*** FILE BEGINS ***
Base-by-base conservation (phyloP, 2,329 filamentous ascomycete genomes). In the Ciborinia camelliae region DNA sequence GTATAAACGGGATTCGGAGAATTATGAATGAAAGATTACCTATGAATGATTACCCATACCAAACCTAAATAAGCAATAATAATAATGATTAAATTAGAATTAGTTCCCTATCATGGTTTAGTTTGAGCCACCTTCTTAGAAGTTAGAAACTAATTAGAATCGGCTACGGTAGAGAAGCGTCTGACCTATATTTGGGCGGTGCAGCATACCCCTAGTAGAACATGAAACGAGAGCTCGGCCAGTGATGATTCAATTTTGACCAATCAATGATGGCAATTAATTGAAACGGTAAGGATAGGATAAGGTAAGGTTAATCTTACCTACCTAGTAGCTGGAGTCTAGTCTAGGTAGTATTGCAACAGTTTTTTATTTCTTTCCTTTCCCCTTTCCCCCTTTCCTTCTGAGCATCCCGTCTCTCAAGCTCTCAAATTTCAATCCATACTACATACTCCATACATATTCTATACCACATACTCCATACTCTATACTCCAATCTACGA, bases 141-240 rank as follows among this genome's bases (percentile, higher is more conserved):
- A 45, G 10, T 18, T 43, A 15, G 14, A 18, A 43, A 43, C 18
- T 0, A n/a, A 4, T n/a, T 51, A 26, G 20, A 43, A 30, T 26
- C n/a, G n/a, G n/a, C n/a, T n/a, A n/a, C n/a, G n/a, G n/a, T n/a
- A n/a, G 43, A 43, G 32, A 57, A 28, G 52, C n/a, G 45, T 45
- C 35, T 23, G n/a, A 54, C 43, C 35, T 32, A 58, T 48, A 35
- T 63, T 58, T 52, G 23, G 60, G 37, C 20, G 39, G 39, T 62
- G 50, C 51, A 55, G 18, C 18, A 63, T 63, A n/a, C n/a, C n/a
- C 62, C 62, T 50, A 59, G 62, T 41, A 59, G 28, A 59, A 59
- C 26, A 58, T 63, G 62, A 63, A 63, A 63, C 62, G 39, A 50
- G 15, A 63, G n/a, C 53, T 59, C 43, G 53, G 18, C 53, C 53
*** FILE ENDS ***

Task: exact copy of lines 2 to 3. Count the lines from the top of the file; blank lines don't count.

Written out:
- A 45, G 10, T 18, T 43, A 15, G 14, A 18, A 43, A 43, C 18
- T 0, A n/a, A 4, T n/a, T 51, A 26, G 20, A 43, A 30, T 26